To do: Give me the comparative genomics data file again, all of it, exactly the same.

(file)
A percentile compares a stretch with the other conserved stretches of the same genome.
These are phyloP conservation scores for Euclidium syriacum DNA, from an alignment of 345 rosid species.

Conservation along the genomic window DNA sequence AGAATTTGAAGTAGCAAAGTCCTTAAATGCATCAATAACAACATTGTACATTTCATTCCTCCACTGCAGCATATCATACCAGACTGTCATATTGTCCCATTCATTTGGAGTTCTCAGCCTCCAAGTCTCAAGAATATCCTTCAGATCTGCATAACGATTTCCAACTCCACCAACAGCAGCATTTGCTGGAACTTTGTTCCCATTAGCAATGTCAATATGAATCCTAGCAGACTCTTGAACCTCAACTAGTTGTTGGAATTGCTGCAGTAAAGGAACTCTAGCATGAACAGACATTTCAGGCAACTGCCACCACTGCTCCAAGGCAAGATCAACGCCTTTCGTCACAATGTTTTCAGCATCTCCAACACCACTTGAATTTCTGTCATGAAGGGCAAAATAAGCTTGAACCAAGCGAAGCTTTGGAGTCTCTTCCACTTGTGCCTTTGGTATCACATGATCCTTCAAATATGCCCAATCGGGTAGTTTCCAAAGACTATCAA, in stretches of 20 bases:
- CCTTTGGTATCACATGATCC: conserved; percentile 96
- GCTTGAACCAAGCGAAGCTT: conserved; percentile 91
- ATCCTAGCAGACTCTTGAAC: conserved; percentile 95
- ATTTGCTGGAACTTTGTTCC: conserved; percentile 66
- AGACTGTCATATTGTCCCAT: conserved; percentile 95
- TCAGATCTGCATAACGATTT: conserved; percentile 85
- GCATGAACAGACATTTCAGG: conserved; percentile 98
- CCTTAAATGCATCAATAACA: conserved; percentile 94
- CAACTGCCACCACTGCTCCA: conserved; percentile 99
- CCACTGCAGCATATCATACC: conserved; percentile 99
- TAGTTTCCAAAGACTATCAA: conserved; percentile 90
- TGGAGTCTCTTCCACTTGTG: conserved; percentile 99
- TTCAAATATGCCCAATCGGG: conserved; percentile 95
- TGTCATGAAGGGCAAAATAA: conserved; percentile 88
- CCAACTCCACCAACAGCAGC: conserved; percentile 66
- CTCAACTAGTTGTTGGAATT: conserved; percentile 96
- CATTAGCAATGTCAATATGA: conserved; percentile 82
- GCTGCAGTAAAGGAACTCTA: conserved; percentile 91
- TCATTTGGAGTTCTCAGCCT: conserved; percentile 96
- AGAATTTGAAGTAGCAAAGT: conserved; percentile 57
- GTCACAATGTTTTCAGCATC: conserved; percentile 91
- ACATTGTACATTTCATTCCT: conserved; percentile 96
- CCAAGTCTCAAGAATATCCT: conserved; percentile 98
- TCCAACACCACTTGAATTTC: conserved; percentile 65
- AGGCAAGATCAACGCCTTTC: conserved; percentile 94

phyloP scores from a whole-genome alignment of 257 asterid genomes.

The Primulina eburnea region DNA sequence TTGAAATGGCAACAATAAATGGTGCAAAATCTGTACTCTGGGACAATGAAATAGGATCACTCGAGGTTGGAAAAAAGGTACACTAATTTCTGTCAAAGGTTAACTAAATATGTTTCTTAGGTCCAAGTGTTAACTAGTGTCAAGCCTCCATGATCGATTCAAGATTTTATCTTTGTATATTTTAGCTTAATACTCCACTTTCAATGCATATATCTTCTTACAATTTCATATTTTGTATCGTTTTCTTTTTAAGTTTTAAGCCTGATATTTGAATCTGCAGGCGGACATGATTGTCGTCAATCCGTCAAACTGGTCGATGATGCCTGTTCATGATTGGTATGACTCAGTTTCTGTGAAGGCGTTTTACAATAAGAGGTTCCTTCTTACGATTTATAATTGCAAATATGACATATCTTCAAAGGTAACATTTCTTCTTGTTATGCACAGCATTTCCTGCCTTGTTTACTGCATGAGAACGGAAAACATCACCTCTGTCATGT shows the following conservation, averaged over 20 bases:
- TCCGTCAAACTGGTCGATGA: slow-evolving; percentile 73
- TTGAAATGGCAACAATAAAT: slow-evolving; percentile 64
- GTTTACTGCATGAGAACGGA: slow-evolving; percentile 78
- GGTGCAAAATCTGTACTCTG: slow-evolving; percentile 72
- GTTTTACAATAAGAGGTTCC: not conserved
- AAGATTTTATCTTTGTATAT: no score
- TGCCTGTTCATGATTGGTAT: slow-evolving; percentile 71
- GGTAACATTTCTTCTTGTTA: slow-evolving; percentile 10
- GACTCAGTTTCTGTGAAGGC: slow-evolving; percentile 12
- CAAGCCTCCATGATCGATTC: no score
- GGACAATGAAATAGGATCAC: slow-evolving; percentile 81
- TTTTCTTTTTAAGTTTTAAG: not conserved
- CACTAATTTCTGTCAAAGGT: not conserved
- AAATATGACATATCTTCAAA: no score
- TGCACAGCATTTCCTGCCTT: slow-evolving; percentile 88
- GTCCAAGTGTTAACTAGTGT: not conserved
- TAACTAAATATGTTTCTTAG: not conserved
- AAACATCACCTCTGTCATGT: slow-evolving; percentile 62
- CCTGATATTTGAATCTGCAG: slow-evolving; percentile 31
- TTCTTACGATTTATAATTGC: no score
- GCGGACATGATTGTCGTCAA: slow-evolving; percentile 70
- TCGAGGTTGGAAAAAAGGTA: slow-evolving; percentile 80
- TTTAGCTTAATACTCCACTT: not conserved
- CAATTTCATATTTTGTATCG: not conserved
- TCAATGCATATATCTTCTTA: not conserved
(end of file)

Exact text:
A percentile compares a stretch with the other conserved stretches of the same genome.
These are phyloP conservation scores for Euclidium syriacum DNA, from an alignment of 345 rosid species.

Conservation along the genomic window DNA sequence AGAATTTGAAGTAGCAAAGTCCTTAAATGCATCAATAACAACATTGTACATTTCATTCCTCCACTGCAGCATATCATACCAGACTGTCATATTGTCCCATTCATTTGGAGTTCTCAGCCTCCAAGTCTCAAGAATATCCTTCAGATCTGCATAACGATTTCCAACTCCACCAACAGCAGCATTTGCTGGAACTTTGTTCCCATTAGCAATGTCAATATGAATCCTAGCAGACTCTTGAACCTCAACTAGTTGTTGGAATTGCTGCAGTAAAGGAACTCTAGCATGAACAGACATTTCAGGCAACTGCCACCACTGCTCCAAGGCAAGATCAACGCCTTTCGTCACAATGTTTTCAGCATCTCCAACACCACTTGAATTTCTGTCATGAAGGGCAAAATAAGCTTGAACCAAGCGAAGCTTTGGAGTCTCTTCCACTTGTGCCTTTGGTATCACATGATCCTTCAAATATGCCCAATCGGGTAGTTTCCAAAGACTATCAA, in stretches of 20 bases:
- CCTTTGGTATCACATGATCC: conserved; percentile 96
- GCTTGAACCAAGCGAAGCTT: conserved; percentile 91
- ATCCTAGCAGACTCTTGAAC: conserved; percentile 95
- ATTTGCTGGAACTTTGTTCC: conserved; percentile 66
- AGACTGTCATATTGTCCCAT: conserved; percentile 95
- TCAGATCTGCATAACGATTT: conserved; percentile 85
- GCATGAACAGACATTTCAGG: conserved; percentile 98
- CCTTAAATGCATCAATAACA: conserved; percentile 94
- CAACTGCCACCACTGCTCCA: conserved; percentile 99
- CCACTGCAGCATATCATACC: conserved; percentile 99
- TAGTTTCCAAAGACTATCAA: conserved; percentile 90
- TGGAGTCTCTTCCACTTGTG: conserved; percentile 99
- TTCAAATATGCCCAATCGGG: conserved; percentile 95
- TGTCATGAAGGGCAAAATAA: conserved; percentile 88
- CCAACTCCACCAACAGCAGC: conserved; percentile 66
- CTCAACTAGTTGTTGGAATT: conserved; percentile 96
- CATTAGCAATGTCAATATGA: conserved; percentile 82
- GCTGCAGTAAAGGAACTCTA: conserved; percentile 91
- TCATTTGGAGTTCTCAGCCT: conserved; percentile 96
- AGAATTTGAAGTAGCAAAGT: conserved; percentile 57
- GTCACAATGTTTTCAGCATC: conserved; percentile 91
- ACATTGTACATTTCATTCCT: conserved; percentile 96
- CCAAGTCTCAAGAATATCCT: conserved; percentile 98
- TCCAACACCACTTGAATTTC: conserved; percentile 65
- AGGCAAGATCAACGCCTTTC: conserved; percentile 94

phyloP scores from a whole-genome alignment of 257 asterid genomes.

The Primulina eburnea region DNA sequence TTGAAATGGCAACAATAAATGGTGCAAAATCTGTACTCTGGGACAATGAAATAGGATCACTCGAGGTTGGAAAAAAGGTACACTAATTTCTGTCAAAGGTTAACTAAATATGTTTCTTAGGTCCAAGTGTTAACTAGTGTCAAGCCTCCATGATCGATTCAAGATTTTATCTTTGTATATTTTAGCTTAATACTCCACTTTCAATGCATATATCTTCTTACAATTTCATATTTTGTATCGTTTTCTTTTTAAGTTTTAAGCCTGATATTTGAATCTGCAGGCGGACATGATTGTCGTCAATCCGTCAAACTGGTCGATGATGCCTGTTCATGATTGGTATGACTCAGTTTCTGTGAAGGCGTTTTACAATAAGAGGTTCCTTCTTACGATTTATAATTGCAAATATGACATATCTTCAAAGGTAACATTTCTTCTTGTTATGCACAGCATTTCCTGCCTTGTTTACTGCATGAGAACGGAAAACATCACCTCTGTCATGT shows the following conservation, averaged over 20 bases:
- TCCGTCAAACTGGTCGATGA: slow-evolving; percentile 73
- TTGAAATGGCAACAATAAAT: slow-evolving; percentile 64
- GTTTACTGCATGAGAACGGA: slow-evolving; percentile 78
- GGTGCAAAATCTGTACTCTG: slow-evolving; percentile 72
- GTTTTACAATAAGAGGTTCC: not conserved
- AAGATTTTATCTTTGTATAT: no score
- TGCCTGTTCATGATTGGTAT: slow-evolving; percentile 71
- GGTAACATTTCTTCTTGTTA: slow-evolving; percentile 10
- GACTCAGTTTCTGTGAAGGC: slow-evolving; percentile 12
- CAAGCCTCCATGATCGATTC: no score
- GGACAATGAAATAGGATCAC: slow-evolving; percentile 81
- TTTTCTTTTTAAGTTTTAAG: not conserved
- CACTAATTTCTGTCAAAGGT: not conserved
- AAATATGACATATCTTCAAA: no score
- TGCACAGCATTTCCTGCCTT: slow-evolving; percentile 88
- GTCCAAGTGTTAACTAGTGT: not conserved
- TAACTAAATATGTTTCTTAG: not conserved
- AAACATCACCTCTGTCATGT: slow-evolving; percentile 62
- CCTGATATTTGAATCTGCAG: slow-evolving; percentile 31
- TTCTTACGATTTATAATTGC: no score
- GCGGACATGATTGTCGTCAA: slow-evolving; percentile 70
- TCGAGGTTGGAAAAAAGGTA: slow-evolving; percentile 80
- TTTAGCTTAATACTCCACTT: not conserved
- CAATTTCATATTTTGTATCG: not conserved
- TCAATGCATATATCTTCTTA: not conserved